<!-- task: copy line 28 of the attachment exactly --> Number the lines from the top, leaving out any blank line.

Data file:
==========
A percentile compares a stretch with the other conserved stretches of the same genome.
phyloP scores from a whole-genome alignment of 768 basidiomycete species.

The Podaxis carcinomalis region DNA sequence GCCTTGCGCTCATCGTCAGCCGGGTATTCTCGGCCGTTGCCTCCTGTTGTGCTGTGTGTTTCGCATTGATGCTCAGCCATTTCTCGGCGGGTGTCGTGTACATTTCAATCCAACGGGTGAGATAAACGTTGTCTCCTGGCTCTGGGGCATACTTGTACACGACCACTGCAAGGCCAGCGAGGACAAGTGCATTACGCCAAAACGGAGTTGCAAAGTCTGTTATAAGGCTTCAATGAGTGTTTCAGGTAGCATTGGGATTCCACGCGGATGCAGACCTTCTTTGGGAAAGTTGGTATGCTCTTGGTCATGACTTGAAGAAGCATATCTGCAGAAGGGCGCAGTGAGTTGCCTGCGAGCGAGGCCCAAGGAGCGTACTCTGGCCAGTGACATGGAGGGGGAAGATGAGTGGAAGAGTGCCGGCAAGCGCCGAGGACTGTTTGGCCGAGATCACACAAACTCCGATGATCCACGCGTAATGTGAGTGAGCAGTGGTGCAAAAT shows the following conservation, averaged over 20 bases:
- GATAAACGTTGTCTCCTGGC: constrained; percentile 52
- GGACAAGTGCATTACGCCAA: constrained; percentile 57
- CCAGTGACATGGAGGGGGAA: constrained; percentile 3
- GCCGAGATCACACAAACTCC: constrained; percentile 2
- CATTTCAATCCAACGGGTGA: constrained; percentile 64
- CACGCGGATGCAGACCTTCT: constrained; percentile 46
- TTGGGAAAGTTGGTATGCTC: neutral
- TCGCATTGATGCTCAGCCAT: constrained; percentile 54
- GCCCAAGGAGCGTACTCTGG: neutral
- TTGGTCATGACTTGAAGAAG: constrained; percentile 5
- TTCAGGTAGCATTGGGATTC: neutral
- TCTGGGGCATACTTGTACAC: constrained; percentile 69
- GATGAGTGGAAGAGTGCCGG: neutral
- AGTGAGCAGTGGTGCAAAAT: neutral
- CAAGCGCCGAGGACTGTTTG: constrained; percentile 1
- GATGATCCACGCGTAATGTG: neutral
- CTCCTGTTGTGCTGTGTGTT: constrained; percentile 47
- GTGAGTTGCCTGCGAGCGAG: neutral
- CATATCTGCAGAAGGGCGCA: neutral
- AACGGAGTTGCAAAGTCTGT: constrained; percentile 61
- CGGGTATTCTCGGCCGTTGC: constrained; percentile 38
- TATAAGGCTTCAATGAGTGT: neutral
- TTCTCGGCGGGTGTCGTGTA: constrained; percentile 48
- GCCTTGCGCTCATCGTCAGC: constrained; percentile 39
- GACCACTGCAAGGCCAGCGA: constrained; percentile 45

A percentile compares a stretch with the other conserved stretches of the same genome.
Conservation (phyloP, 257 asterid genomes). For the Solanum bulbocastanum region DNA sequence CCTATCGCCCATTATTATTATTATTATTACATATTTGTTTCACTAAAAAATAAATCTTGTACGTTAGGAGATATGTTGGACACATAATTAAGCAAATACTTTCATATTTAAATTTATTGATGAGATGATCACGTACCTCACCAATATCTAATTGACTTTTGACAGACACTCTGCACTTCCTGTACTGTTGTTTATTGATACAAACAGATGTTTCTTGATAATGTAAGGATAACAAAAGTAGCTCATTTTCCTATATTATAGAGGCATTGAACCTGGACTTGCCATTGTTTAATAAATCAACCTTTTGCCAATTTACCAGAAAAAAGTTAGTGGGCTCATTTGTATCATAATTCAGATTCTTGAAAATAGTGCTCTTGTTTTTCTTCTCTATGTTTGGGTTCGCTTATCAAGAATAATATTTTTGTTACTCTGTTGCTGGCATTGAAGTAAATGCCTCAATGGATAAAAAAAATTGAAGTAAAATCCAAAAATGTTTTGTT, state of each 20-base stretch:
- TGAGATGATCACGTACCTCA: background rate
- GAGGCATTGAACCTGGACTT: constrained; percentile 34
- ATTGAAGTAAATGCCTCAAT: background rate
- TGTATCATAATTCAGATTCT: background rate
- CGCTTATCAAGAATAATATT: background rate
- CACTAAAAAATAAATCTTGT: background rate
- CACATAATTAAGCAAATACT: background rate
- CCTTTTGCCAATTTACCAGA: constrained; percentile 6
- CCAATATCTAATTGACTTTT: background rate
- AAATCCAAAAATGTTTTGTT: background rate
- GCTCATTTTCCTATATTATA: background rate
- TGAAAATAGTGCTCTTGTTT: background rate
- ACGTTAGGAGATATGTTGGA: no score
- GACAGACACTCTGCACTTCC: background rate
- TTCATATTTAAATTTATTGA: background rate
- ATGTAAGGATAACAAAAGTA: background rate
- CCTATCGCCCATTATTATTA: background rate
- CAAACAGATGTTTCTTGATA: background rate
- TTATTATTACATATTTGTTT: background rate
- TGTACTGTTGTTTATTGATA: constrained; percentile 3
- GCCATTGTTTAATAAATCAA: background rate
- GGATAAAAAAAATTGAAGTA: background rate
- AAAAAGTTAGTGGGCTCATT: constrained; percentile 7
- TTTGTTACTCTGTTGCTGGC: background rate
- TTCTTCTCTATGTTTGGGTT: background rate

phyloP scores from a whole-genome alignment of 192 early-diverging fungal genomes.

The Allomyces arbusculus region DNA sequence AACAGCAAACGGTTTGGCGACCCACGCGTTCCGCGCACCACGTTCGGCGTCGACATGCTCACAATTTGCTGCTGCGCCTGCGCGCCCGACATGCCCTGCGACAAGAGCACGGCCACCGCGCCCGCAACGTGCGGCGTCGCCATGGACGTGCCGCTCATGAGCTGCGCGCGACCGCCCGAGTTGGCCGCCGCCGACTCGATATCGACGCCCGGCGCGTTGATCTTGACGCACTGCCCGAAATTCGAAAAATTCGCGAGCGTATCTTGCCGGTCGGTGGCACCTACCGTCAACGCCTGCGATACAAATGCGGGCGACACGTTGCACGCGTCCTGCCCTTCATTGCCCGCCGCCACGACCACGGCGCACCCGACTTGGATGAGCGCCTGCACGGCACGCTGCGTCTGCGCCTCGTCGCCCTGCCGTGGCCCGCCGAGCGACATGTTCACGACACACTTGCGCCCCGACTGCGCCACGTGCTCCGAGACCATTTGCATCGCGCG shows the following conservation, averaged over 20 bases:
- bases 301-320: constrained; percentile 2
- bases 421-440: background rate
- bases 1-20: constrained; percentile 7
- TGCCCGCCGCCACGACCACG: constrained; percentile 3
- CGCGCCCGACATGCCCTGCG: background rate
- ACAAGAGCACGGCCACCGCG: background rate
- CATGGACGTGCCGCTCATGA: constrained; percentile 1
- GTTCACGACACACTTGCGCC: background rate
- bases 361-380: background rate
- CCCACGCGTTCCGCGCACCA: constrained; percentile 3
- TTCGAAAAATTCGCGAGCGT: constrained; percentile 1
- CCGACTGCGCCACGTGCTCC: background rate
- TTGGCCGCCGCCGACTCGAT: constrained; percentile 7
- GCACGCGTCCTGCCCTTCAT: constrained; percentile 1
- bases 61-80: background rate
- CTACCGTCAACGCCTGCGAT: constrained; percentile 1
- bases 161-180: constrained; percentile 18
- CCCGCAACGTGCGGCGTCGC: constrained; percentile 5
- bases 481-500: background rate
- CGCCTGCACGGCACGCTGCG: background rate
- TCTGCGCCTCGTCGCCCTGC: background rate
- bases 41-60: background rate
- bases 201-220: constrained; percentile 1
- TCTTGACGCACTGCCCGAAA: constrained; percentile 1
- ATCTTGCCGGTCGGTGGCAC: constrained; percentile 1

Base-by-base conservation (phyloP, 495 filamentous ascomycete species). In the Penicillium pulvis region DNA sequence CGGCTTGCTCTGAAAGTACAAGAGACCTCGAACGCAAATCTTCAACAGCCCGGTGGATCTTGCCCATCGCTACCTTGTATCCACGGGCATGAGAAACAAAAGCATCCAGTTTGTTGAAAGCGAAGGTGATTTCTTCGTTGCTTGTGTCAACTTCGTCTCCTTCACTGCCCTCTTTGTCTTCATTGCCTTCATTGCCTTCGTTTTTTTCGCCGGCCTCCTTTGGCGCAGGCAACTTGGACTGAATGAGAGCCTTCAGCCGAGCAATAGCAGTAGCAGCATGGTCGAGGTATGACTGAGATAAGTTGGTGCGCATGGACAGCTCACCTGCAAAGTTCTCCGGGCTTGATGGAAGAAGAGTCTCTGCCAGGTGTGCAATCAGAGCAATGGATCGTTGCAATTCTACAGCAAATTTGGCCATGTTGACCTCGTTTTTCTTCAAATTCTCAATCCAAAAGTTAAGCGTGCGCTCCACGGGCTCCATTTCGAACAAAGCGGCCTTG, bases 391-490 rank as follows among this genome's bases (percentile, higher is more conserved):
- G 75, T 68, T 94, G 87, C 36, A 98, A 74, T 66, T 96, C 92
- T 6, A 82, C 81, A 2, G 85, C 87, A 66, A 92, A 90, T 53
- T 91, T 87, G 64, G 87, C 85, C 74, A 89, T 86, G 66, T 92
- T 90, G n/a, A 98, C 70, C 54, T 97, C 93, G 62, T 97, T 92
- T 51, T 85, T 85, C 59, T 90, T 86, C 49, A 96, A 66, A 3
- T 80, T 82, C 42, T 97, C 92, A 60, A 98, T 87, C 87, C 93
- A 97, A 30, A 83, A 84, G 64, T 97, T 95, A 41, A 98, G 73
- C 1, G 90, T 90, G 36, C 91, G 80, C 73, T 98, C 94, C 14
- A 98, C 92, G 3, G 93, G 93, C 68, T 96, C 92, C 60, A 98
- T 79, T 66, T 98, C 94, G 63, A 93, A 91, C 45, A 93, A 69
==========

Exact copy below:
- GACCACTGCAAGGCCAGCGA: constrained; percentile 45